I had the four most idyllic days of my life. My honeymoon couldn't beat it. Nothing. I adore Wisconsin and spend almost all my vacations in the state. Yet I was unprepared for the beauty of the land: two hundred acres on a dead-end road with access to a bluff. The house was cozy, the weather ideal, barely a bug in sight, and we had almost total privacy. I picked black raspberries every morning and built a big fire every evening at sunset. There were stars and stars and more stars. One night Joe set off fireworks. One day he drove me to a waterfall nearby where we took off our shoes and let the icy-cold water wash over our feet. Joe did almost all the cooking and could predict my needs. He knew when I was hungry, horny, tired or cold without me saying a word. On the drive back from Sparta, I told him I loved him three times.

Not that I didn't have reservations. I discussed Joe's drinking with a few close friends. One advised, "He drinks; you don't. End it now." Another suggested I needed to find out if I could be comfortable around Joe when he drinks. "Does he get mean?" he asked. He doesn't.

It was August by now and Joe brought up marriage for the first time.

Construction picked up on the bridge. I'm a literary soul, so I read a lot into this. Bridges link two separate pieces of land through human engineering. And this was an intimate project, meant for foot traffic, not cars. It was on our scale. We were building footing to reach one another powered by desire.

And then something happened that unsettled someone like me, eager to give meaning to seemingly unrelated events. The bridge wasn't level. It was five days away from our September bet date. All the concrete was poured and most of the railings in place, but Joe showed me how the south end of the bridge and the bank leading up to it didn't match by two inches. People could easily trip. Joe came up with some possibilities about how the crew could solve the problem. All of them lacked grace, like they could pour a thin "skim coating" of cement over the top.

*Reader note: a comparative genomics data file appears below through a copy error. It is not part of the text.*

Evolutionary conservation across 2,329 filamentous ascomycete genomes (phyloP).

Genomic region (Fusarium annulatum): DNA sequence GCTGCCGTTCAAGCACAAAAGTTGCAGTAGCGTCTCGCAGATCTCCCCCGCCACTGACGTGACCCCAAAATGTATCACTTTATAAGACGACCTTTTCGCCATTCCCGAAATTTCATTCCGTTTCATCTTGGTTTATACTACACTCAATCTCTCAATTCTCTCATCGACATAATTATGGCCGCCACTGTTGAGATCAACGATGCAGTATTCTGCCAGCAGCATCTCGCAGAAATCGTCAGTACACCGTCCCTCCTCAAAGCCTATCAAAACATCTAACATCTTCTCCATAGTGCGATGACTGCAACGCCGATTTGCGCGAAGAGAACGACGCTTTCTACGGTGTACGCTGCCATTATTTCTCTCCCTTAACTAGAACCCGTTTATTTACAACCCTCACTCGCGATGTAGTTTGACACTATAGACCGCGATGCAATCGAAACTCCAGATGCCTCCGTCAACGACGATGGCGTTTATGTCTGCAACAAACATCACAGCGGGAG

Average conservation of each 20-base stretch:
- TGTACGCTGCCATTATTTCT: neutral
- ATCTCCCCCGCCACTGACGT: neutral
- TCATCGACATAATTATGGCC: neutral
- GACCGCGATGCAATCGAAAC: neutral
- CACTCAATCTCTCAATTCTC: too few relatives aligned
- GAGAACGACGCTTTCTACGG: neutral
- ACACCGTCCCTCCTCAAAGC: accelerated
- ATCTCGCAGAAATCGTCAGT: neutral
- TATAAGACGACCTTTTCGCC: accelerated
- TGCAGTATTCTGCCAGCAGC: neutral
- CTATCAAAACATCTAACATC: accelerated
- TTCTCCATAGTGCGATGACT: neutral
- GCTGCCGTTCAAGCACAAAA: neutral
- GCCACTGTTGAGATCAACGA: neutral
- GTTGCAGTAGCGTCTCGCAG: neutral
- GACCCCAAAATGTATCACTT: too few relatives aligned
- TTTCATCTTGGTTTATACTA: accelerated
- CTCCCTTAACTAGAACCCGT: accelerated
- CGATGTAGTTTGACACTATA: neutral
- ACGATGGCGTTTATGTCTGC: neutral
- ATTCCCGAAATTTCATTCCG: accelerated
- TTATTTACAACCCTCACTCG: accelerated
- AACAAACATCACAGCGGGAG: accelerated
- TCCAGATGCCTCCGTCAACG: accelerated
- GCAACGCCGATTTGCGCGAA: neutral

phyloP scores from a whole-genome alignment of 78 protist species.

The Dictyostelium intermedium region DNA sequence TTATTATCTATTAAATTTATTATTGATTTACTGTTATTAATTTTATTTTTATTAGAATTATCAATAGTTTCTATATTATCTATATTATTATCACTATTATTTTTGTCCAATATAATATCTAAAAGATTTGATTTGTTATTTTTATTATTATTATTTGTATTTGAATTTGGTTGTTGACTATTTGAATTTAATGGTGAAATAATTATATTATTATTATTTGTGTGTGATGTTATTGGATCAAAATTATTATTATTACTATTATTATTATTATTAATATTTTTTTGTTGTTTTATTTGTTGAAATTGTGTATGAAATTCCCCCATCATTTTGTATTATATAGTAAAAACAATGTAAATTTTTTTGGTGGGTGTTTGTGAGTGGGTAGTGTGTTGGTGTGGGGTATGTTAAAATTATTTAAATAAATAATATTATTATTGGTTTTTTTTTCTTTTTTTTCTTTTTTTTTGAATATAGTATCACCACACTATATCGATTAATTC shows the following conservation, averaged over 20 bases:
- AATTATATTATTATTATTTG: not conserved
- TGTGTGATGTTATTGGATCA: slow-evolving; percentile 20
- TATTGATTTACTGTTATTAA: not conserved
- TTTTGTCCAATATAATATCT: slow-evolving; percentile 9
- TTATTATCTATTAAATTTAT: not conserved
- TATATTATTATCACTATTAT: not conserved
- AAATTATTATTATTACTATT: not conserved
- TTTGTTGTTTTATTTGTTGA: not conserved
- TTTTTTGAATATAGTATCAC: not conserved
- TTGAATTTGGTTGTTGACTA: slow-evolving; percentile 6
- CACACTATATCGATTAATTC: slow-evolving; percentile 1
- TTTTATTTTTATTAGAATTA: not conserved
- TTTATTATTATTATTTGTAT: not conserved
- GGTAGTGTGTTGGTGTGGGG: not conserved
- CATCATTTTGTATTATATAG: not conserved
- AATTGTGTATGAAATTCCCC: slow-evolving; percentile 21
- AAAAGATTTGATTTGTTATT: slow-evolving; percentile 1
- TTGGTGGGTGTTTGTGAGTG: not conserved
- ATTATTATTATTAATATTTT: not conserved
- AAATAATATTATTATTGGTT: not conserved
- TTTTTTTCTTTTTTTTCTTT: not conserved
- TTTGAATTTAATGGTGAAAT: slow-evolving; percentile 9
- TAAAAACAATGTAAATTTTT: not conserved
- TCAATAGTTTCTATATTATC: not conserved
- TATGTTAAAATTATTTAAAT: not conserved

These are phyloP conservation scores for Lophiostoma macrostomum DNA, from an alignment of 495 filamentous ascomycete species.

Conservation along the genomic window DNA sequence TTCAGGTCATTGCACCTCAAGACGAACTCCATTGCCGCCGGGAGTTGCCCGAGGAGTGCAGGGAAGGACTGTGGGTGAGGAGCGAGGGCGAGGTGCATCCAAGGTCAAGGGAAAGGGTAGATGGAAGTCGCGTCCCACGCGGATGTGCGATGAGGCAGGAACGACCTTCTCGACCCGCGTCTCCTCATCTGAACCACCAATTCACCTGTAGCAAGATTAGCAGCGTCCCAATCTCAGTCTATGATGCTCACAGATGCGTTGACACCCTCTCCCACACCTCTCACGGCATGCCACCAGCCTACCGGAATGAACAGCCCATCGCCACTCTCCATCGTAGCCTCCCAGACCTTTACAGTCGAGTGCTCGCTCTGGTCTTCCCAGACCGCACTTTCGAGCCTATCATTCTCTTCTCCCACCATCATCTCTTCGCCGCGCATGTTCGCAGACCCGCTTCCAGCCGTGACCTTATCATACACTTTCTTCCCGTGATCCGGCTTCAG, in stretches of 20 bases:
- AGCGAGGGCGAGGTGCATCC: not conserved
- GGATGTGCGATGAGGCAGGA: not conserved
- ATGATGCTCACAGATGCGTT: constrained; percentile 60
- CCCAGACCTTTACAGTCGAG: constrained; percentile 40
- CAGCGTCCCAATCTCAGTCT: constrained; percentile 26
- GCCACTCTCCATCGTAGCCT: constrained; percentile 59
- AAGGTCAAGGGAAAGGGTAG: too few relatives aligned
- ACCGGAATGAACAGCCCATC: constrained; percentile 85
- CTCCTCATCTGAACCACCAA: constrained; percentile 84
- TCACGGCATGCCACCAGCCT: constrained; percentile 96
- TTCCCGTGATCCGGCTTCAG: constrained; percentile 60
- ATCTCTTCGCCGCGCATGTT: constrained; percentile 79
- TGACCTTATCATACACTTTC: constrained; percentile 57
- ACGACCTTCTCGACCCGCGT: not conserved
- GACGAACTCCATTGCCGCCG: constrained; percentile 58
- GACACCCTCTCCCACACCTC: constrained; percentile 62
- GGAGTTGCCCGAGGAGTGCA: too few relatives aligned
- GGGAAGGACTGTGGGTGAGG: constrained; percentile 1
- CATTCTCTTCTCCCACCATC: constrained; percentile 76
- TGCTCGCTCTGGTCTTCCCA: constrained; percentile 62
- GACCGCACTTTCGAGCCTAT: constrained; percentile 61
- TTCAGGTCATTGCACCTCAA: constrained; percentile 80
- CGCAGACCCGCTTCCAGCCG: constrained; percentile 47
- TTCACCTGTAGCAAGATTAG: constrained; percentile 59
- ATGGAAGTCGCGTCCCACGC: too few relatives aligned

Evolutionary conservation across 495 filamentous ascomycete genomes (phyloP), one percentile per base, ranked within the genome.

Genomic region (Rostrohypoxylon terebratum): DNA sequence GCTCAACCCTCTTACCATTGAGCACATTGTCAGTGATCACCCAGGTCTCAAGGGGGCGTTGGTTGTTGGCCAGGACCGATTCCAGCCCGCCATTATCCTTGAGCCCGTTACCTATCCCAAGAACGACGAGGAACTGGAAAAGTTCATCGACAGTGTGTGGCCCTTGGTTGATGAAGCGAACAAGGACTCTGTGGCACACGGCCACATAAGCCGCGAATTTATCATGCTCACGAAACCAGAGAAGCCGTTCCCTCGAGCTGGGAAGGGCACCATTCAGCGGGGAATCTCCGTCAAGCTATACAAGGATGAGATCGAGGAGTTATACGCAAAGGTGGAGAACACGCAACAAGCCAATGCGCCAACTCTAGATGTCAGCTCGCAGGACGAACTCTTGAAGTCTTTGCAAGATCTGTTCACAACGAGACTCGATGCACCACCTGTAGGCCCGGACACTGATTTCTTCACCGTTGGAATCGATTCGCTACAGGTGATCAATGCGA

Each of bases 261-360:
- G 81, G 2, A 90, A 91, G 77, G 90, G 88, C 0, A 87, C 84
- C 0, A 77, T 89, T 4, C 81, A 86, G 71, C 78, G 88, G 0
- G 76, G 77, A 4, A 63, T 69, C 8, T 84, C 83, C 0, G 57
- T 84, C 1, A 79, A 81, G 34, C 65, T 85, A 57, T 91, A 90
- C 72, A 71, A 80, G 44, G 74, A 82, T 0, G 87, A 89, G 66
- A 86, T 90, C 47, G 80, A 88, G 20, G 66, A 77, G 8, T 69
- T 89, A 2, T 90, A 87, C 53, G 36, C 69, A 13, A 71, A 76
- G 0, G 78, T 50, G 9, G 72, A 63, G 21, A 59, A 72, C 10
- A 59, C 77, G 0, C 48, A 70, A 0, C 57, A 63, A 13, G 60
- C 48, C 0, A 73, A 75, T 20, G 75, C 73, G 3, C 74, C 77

I was thinking we could make ourselves fit too, but would it be equally forced and awkward? As a companion I can champion Joe's courage staying off cocaine and hang around when he drinks. As his spouse, his daily decisions would have a huge impact on me. My lifestyle would have to dovetail with his.

In the musical "Guys and Dolls" a woman sings, "Marry the man today; don't wait around in sorrow. Marry the man today and change his ways tomorrow." I detest this idea, and I would be detestable if I accepted Joe, loved Joe, based on some future version of him I would design and monitor.

I paid Joe his $10, wondering if we'd still be together by the ribbon-cutting ceremony planned for December. On Sept. 30, we stopped by the bridge for our first time at night. It was a cloudless, crisp evening and the river was smooth and peaceful. Joe pointed out how seven cement lane dividers weighed down the end of the bridge so that everything came together perfectly now. This particular solution inspired me. Maybe, just maybe, we had the humble, enduring strength to adjust to one another and come together just right too, without losing our own individual form and structure.

I can tell you exactly when I knew I was "in love" with Joe. It had become clear that I could dovetail with Joe's life: climb outdoors, work out at his club, attend family events, and accompany him to church. It was not as clear whether Joe would be game to participate in activities that matter to me, particularly art events.

I brought him to a gallery opening for the first time in October. The "Dia de los Muertos" show at Walker's Point Center for the Arts is a community-oriented show of elaborate altars to honor people who have died that year. Joe is fascinated by death and there is a lot of Catholic imagery involved, so I calculated he would have some "handles" to connect with the work. He seemed to have an OK time, but it wasn't until the following day that I found out how profoundly the exhibit had moved him.

It was dark when I entered Joe's house Saturday afternoon. Dark, because Joe had built an altar as a way of marking where he was in his life. He had carefully arranged objects and photographs to represent religion and beliefs, his family, his beloved Shepherd that died last year, his accomplishments, and me. The altars had sparked Joe to the extent that he had created one himself. This magnetized me.

At 3 p.m. on Wednesday, Dec. 15, Mayor Tom Barrett will participate in the dedication of the North Avenue Dam Pedestrian Bridge (its official title). I'll be there; I can't tell you about Joe. We have come to the precarious spot where the ribbon-cutting will either mark our decision to live together or sever our relationship.

My problem is that I've never had such intense emotions about anyone before. My heart melts at the mere sight of Joe. I never understood the term "fierce longing" until now, never experienced such strong surges of tenderness and giddy joy. But then I've also never felt such fear of rejection, jealousy or rage before either. I've yelled at Joe more in seven months than I did with my last partner in 10 years. I'll calm down eventually, right?

One thing's for sure. If we survive as a couple and Joe ever proposes, I know where he'll do it.

Readers: Should he propose? Should she marry him? Use the talkback feature to give your two cents' worth.